By Porter Anderson, Editor-in-Chief | @Porter_Anderson
Stressing Collaboration, Assessment of Needs, SkillResuming the fast pace of travel to international meetings that has become a trademark of Bodour Al Qasimi‘s presidency of the International Publishers Association (IPA), she has made Ljubljana and Cairo her first ports of call in 2022.
Slovenia is on track to be Frankfurter Buchmesse‘s guest of honor nation in 2023 (between Spain this year and Italy in 2024). Al Qasimi met in Ljubljana with members of the Association of Slovenian Publishers and the National Book Agency on her first trip of the new year, which took place in late January.
In a separate trip to Cairo on January 31, she spoke with both the Arab Publishers Association and the Egyptian Publishers Association, attending the 53rd iteration of the Cairo International Book Fair and addressing a conference event titled Translating from Arabic: A Bridge Between Civilizations, Our Books Enlighten the World.
Slovenia: Publishers’ Needs and Expectations
Setting a theme for coming meetings in many markets, Al Qasimi said in Ljubljana that in this, her second and final year of her presidency, she’s interested in working to identify expectations and needs of publishers in regard to the International Publishers Association and its services. Following Al Qasimi’s meetings last year in book markets of Africa, Europe, and the Middle East, the creation of the International Sustainable Publishing and Industry Resilience Plan (called the Inspire charter), has been endorsed by stakeholders including the Brussels-based Federation of European Publishers as a framework for assessing and addressing pressing issues in publishing.
The 10-point Inspire charter (PDF), for example, includes “Advocating for publishing-specific government stimulus programs to build a more sustainable and resilient global publishing industry that continuously adapts to changing consumer and competitive dynamics.”
Al Qasimi commended Slovenian publishing industry leaders in her talks for a strong performance under the challenges of the coronavirus COVID-19 pandemic, stressing that solutions can be found to logistical issues related to the supply-chain challenges experienced in many markets. A key message Al Qasimi has delivered both last year and in travel this year is the importance of working together in the industry, publishers establishing a clearer collaborative idea of their businesses’ vulnerabilities and researching opportunities that may be in the offing.
The IPA Academy, a digital training resource, is expected to help publishers and their workforces expand their skills in response to developments and knowledge gaps, she said, and the association’s ongoing work on copyright protection and the freedom to publish will figure prominently in IPA’s 33rd International Publishers Conference being held November 11 to 13 in Jakarta.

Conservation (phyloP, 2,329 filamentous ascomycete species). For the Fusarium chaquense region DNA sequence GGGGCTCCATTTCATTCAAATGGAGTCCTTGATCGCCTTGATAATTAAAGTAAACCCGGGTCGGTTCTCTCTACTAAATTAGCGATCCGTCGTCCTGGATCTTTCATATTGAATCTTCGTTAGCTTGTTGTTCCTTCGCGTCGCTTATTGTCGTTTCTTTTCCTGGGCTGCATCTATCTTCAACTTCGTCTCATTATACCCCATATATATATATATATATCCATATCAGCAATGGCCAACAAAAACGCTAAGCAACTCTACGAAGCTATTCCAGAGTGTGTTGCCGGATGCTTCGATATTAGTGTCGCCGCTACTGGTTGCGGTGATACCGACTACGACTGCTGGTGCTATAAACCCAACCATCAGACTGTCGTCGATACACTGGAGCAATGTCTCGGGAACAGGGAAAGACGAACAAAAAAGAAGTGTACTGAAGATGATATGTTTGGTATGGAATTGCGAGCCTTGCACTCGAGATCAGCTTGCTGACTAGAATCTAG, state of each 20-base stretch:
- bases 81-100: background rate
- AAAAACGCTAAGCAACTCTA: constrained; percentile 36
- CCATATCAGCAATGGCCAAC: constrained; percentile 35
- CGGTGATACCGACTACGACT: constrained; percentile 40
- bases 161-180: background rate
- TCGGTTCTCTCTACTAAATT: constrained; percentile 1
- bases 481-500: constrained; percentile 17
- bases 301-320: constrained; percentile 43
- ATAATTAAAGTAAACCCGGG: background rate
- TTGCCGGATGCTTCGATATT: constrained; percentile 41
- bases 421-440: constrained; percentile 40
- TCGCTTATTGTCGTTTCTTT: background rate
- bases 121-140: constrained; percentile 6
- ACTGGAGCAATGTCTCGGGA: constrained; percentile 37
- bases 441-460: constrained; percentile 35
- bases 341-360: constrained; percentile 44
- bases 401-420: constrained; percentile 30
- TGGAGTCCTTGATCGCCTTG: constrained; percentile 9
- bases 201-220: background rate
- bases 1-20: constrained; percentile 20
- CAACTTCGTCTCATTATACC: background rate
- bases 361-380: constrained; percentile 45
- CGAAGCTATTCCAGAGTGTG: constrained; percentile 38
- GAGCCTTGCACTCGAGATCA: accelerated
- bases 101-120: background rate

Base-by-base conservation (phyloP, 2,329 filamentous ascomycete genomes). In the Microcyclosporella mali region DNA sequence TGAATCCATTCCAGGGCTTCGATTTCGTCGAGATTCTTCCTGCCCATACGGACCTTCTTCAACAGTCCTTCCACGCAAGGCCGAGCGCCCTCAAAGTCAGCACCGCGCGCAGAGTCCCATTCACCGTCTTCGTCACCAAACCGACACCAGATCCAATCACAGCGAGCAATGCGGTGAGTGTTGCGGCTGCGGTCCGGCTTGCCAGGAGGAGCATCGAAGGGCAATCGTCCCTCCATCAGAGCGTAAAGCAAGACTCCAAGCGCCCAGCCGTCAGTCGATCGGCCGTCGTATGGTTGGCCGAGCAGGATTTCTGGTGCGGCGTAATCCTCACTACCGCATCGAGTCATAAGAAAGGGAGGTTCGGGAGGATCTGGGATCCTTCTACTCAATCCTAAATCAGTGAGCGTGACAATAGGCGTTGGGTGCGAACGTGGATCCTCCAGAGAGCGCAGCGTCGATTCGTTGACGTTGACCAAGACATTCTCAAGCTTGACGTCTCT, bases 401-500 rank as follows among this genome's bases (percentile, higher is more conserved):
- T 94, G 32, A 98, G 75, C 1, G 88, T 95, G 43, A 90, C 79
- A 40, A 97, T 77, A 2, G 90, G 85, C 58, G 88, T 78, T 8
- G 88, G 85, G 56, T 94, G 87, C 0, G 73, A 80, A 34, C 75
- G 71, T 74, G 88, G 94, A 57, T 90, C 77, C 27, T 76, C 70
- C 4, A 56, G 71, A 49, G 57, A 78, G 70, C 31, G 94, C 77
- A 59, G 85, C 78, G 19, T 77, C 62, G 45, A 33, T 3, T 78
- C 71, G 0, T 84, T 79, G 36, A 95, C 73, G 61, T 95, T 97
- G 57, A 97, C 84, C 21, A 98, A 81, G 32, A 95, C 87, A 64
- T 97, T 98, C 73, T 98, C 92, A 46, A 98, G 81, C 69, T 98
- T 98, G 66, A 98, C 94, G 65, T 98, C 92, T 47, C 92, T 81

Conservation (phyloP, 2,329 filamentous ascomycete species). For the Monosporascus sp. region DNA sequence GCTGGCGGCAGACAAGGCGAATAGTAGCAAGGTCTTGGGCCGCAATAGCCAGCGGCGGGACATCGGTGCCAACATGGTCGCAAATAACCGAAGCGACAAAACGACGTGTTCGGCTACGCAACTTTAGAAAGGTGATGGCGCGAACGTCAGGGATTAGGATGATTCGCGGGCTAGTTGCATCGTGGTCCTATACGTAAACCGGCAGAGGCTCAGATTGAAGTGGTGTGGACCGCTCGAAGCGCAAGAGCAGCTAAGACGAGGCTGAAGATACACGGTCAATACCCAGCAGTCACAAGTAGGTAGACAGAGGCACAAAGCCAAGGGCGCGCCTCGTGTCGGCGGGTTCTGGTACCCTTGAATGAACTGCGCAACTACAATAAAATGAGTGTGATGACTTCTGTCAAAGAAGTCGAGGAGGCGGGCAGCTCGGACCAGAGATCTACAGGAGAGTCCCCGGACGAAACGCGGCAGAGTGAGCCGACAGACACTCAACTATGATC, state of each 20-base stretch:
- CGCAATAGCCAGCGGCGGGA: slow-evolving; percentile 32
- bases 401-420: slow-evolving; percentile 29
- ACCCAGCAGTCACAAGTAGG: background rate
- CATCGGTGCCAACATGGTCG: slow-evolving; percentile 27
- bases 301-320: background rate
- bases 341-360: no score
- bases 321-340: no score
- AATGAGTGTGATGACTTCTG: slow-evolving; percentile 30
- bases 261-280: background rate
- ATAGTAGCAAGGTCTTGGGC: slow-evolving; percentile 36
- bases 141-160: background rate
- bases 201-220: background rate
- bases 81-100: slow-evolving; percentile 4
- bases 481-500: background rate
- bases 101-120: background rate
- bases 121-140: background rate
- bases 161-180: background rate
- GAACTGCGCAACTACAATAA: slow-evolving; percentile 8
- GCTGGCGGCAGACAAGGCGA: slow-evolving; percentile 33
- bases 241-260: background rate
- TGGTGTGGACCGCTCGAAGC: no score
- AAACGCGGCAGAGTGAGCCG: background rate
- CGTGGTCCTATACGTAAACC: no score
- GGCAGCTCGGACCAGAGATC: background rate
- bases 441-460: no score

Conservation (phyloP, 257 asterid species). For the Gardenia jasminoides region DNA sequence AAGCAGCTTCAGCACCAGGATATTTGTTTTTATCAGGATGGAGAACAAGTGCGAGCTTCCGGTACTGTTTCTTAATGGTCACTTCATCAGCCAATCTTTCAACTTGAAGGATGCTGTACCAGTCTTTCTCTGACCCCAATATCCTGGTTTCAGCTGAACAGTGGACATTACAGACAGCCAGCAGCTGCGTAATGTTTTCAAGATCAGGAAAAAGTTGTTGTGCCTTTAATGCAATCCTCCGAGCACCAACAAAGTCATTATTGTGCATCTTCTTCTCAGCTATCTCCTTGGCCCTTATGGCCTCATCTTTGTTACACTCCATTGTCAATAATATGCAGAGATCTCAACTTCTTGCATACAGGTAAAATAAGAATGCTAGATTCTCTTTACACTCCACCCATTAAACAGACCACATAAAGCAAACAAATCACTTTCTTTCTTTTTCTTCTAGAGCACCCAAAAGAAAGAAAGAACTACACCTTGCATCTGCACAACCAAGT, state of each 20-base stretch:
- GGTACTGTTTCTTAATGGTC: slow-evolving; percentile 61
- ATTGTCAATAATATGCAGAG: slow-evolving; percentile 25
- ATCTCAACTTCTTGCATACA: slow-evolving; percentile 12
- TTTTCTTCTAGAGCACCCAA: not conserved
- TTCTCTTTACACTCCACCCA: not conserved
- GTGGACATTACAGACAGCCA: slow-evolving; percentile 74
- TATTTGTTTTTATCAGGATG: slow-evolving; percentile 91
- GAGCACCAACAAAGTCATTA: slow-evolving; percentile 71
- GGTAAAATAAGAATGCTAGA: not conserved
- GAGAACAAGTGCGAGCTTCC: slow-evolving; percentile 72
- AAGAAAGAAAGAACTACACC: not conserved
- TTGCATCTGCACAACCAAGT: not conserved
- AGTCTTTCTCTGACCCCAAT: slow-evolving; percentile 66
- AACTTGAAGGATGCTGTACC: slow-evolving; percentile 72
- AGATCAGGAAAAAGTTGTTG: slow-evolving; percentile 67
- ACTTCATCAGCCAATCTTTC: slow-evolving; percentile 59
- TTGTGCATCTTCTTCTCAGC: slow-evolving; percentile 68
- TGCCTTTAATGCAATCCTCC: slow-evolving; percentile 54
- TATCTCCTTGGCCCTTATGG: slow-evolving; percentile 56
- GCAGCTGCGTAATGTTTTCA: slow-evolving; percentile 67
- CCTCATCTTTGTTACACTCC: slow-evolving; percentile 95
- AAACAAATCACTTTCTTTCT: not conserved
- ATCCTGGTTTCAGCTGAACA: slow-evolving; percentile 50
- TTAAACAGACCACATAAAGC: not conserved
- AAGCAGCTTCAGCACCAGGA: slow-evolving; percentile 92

Egypt: Translators’ and Technology’s Importance
As Publishing Perspectives readers know, the Arab Publishers Association’s president Mohamed Rashad reported to us in the spring of 2021 that as much as 34 percent of the region’s publishing community may have found it impossible to sustain amid the impact of the dramatic pandemic. Many in the Arab world’s book industry were without the digital infrastructure needed to maintain retail operations when physical points of sale were closed.
Rashad said that a June 2020 survey had shown that in the earliest months of the pandemic, 75 percent of the association’s membership saw reductions in sales.
Al Qasimi, in talking with members of both the Arab Publishers’ and Egyptian Publishers’ associations on her trip, emphasized the way these new programs of the IPA—including a digital panel discussion coming up later this month—can help publishers and their national and regional associations begin to develop the needed skills, proactive stance, and planning regimens to be better able to handle crises going forward.
While at the Cairo International Book Fair, she talked with publishers on the exhibition floor, making a special visit to the pavilion from Greece, which was Cairo’s guest of honor market at this year’s edition of the show.
In her speech on translating Arabic to other languages, Al Qasimi credited translators with contributing to “a cultural renaissance” a new context of modernism in the Arab world. The essential work of translation, of course, is what brings the knowledge and observational acumen of Arab thinkers and literary artists to the table of international conversation, and she emphasized how important translation is in reflecting an enhanced role for Arab and Islamic civilizations “in humanity’s transition to a new stage of knowledge development.”
She also emphasized the need to restore translation and translators to their prestigious position in the world of culture, literature, and science, to reclaim the prominent role of the profession both in the development of sciences and knowledge, and as a means to diversify new revenue sources.
Al Qasimi stressed that publishers must adopt initiatives to inspire a new generation of translators and help establish a robust infrastructure for the Arabic translation sector to enhance and promote the region’s culture and heritage.
It’s anticipated that translation and support for translators may be a recurring topic of Al Qasimi’s focus in 2022.
More from Publishing Perspectives on the International Publishers Association is here. More on the work of Bodour Al Qasimi is here, more from us on the Slovenian market is here, more on Arabic and the Arab world’s markets is here, more on copyright is here, and more on the freedom to publish and freedom of expression is here.
Publishing Perspectives is the world media partner of the International Publishers Association.
More from us on the coronavirus COVID-19 pandemic and its impact on international book publishing is here.